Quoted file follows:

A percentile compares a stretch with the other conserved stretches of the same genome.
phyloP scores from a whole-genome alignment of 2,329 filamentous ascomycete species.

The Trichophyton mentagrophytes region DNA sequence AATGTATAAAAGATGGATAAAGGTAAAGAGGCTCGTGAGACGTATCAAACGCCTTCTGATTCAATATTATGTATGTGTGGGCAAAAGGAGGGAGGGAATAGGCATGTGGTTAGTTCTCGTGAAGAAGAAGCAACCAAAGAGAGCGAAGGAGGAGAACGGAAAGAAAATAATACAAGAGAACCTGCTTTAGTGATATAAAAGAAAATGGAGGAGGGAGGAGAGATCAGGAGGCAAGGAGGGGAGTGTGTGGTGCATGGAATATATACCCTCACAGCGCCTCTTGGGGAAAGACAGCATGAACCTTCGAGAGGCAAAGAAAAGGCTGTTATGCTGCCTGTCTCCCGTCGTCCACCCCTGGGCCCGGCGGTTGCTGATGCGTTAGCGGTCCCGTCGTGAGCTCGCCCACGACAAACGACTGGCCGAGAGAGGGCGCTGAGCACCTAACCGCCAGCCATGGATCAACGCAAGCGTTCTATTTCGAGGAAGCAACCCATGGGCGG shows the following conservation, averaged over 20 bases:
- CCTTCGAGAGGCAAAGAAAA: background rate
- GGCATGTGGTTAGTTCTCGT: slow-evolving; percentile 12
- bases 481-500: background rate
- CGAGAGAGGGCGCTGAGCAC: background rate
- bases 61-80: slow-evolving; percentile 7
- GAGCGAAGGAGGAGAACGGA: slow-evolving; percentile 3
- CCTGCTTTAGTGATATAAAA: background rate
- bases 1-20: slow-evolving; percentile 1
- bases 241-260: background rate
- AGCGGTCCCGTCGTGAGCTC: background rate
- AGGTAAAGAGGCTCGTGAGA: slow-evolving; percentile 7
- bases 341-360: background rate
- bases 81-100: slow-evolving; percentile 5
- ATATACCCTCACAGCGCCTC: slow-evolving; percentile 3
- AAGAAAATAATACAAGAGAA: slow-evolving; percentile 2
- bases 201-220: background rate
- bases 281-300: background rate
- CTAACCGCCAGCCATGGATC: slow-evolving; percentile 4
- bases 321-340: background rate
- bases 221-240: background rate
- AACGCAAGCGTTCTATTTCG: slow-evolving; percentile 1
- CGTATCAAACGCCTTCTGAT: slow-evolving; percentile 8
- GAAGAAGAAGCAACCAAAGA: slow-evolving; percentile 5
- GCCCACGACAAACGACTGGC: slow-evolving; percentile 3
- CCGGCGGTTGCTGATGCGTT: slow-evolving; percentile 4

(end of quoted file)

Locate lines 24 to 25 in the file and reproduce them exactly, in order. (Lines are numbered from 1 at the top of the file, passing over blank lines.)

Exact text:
- AACGCAAGCGTTCTATTTCG: slow-evolving; percentile 1
- CGTATCAAACGCCTTCTGAT: slow-evolving; percentile 8